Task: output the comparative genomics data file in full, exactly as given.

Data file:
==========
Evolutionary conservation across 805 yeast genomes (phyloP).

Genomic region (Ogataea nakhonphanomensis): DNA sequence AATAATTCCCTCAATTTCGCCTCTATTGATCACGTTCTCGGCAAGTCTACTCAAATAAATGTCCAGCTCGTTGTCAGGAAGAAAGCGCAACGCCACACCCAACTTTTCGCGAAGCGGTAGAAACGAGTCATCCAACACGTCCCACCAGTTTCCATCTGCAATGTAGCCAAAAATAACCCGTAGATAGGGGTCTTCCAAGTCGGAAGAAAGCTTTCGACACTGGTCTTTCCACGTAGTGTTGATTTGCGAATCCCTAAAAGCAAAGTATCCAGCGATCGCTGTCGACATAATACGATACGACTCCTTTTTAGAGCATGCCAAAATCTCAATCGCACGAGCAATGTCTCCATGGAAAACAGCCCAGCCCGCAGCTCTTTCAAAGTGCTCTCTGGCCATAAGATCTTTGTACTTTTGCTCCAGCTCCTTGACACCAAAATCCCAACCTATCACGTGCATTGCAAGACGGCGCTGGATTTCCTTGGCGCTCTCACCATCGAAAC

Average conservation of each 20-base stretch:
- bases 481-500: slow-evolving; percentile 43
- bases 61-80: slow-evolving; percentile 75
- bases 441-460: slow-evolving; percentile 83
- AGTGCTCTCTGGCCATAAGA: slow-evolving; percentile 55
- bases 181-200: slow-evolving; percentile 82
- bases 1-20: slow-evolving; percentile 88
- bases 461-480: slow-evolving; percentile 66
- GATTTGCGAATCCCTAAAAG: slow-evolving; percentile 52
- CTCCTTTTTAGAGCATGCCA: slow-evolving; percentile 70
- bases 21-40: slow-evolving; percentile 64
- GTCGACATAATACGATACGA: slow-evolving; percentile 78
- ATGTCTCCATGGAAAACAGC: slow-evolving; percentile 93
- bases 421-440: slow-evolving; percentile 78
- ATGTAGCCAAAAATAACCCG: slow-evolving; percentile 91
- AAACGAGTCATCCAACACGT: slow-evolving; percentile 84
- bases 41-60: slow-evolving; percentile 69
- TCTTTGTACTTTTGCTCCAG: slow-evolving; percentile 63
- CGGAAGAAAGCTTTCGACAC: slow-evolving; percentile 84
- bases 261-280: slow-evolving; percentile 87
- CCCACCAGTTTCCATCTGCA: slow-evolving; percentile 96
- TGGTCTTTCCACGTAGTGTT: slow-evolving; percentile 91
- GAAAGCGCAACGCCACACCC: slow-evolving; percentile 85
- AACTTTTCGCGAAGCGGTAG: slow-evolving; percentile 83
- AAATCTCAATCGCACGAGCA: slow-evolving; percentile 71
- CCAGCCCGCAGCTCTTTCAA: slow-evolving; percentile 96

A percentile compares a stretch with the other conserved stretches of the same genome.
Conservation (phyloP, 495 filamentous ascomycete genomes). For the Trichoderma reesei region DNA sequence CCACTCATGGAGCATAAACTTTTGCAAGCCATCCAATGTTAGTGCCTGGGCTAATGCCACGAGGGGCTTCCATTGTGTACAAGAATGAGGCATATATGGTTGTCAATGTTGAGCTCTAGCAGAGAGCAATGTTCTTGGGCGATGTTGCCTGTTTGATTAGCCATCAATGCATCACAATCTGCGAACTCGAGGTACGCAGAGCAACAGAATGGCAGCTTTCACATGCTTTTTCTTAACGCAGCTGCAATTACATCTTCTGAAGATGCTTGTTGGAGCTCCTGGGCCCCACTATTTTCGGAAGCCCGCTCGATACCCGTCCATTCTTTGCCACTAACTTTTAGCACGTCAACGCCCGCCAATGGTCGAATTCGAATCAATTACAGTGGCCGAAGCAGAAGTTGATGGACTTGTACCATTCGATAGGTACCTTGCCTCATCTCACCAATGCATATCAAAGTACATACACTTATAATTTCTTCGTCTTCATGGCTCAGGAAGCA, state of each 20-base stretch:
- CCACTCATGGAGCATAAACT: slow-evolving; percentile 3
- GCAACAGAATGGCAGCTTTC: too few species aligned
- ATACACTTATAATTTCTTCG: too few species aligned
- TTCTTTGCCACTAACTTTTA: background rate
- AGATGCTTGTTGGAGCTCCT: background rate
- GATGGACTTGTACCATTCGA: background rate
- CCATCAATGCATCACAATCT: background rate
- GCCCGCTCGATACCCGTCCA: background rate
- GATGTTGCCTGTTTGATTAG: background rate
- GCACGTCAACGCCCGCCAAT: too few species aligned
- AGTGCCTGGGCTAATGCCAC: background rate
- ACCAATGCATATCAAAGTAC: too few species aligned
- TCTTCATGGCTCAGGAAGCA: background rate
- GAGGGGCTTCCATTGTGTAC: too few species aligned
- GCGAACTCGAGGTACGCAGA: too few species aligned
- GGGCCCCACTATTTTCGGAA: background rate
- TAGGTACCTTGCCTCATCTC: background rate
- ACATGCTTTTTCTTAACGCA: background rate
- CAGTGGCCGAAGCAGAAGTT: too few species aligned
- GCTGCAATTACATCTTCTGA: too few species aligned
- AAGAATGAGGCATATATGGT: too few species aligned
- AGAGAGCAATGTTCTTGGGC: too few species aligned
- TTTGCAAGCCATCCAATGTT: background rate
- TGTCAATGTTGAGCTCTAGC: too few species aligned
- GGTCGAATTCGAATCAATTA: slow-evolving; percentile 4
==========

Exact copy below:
Evolutionary conservation across 805 yeast genomes (phyloP).

Genomic region (Ogataea nakhonphanomensis): DNA sequence AATAATTCCCTCAATTTCGCCTCTATTGATCACGTTCTCGGCAAGTCTACTCAAATAAATGTCCAGCTCGTTGTCAGGAAGAAAGCGCAACGCCACACCCAACTTTTCGCGAAGCGGTAGAAACGAGTCATCCAACACGTCCCACCAGTTTCCATCTGCAATGTAGCCAAAAATAACCCGTAGATAGGGGTCTTCCAAGTCGGAAGAAAGCTTTCGACACTGGTCTTTCCACGTAGTGTTGATTTGCGAATCCCTAAAAGCAAAGTATCCAGCGATCGCTGTCGACATAATACGATACGACTCCTTTTTAGAGCATGCCAAAATCTCAATCGCACGAGCAATGTCTCCATGGAAAACAGCCCAGCCCGCAGCTCTTTCAAAGTGCTCTCTGGCCATAAGATCTTTGTACTTTTGCTCCAGCTCCTTGACACCAAAATCCCAACCTATCACGTGCATTGCAAGACGGCGCTGGATTTCCTTGGCGCTCTCACCATCGAAAC

Average conservation of each 20-base stretch:
- bases 481-500: slow-evolving; percentile 43
- bases 61-80: slow-evolving; percentile 75
- bases 441-460: slow-evolving; percentile 83
- AGTGCTCTCTGGCCATAAGA: slow-evolving; percentile 55
- bases 181-200: slow-evolving; percentile 82
- bases 1-20: slow-evolving; percentile 88
- bases 461-480: slow-evolving; percentile 66
- GATTTGCGAATCCCTAAAAG: slow-evolving; percentile 52
- CTCCTTTTTAGAGCATGCCA: slow-evolving; percentile 70
- bases 21-40: slow-evolving; percentile 64
- GTCGACATAATACGATACGA: slow-evolving; percentile 78
- ATGTCTCCATGGAAAACAGC: slow-evolving; percentile 93
- bases 421-440: slow-evolving; percentile 78
- ATGTAGCCAAAAATAACCCG: slow-evolving; percentile 91
- AAACGAGTCATCCAACACGT: slow-evolving; percentile 84
- bases 41-60: slow-evolving; percentile 69
- TCTTTGTACTTTTGCTCCAG: slow-evolving; percentile 63
- CGGAAGAAAGCTTTCGACAC: slow-evolving; percentile 84
- bases 261-280: slow-evolving; percentile 87
- CCCACCAGTTTCCATCTGCA: slow-evolving; percentile 96
- TGGTCTTTCCACGTAGTGTT: slow-evolving; percentile 91
- GAAAGCGCAACGCCACACCC: slow-evolving; percentile 85
- AACTTTTCGCGAAGCGGTAG: slow-evolving; percentile 83
- AAATCTCAATCGCACGAGCA: slow-evolving; percentile 71
- CCAGCCCGCAGCTCTTTCAA: slow-evolving; percentile 96

A percentile compares a stretch with the other conserved stretches of the same genome.
Conservation (phyloP, 495 filamentous ascomycete genomes). For the Trichoderma reesei region DNA sequence CCACTCATGGAGCATAAACTTTTGCAAGCCATCCAATGTTAGTGCCTGGGCTAATGCCACGAGGGGCTTCCATTGTGTACAAGAATGAGGCATATATGGTTGTCAATGTTGAGCTCTAGCAGAGAGCAATGTTCTTGGGCGATGTTGCCTGTTTGATTAGCCATCAATGCATCACAATCTGCGAACTCGAGGTACGCAGAGCAACAGAATGGCAGCTTTCACATGCTTTTTCTTAACGCAGCTGCAATTACATCTTCTGAAGATGCTTGTTGGAGCTCCTGGGCCCCACTATTTTCGGAAGCCCGCTCGATACCCGTCCATTCTTTGCCACTAACTTTTAGCACGTCAACGCCCGCCAATGGTCGAATTCGAATCAATTACAGTGGCCGAAGCAGAAGTTGATGGACTTGTACCATTCGATAGGTACCTTGCCTCATCTCACCAATGCATATCAAAGTACATACACTTATAATTTCTTCGTCTTCATGGCTCAGGAAGCA, state of each 20-base stretch:
- CCACTCATGGAGCATAAACT: slow-evolving; percentile 3
- GCAACAGAATGGCAGCTTTC: too few species aligned
- ATACACTTATAATTTCTTCG: too few species aligned
- TTCTTTGCCACTAACTTTTA: background rate
- AGATGCTTGTTGGAGCTCCT: background rate
- GATGGACTTGTACCATTCGA: background rate
- CCATCAATGCATCACAATCT: background rate
- GCCCGCTCGATACCCGTCCA: background rate
- GATGTTGCCTGTTTGATTAG: background rate
- GCACGTCAACGCCCGCCAAT: too few species aligned
- AGTGCCTGGGCTAATGCCAC: background rate
- ACCAATGCATATCAAAGTAC: too few species aligned
- TCTTCATGGCTCAGGAAGCA: background rate
- GAGGGGCTTCCATTGTGTAC: too few species aligned
- GCGAACTCGAGGTACGCAGA: too few species aligned
- GGGCCCCACTATTTTCGGAA: background rate
- TAGGTACCTTGCCTCATCTC: background rate
- ACATGCTTTTTCTTAACGCA: background rate
- CAGTGGCCGAAGCAGAAGTT: too few species aligned
- GCTGCAATTACATCTTCTGA: too few species aligned
- AAGAATGAGGCATATATGGT: too few species aligned
- AGAGAGCAATGTTCTTGGGC: too few species aligned
- TTTGCAAGCCATCCAATGTT: background rate
- TGTCAATGTTGAGCTCTAGC: too few species aligned
- GGTCGAATTCGAATCAATTA: slow-evolving; percentile 4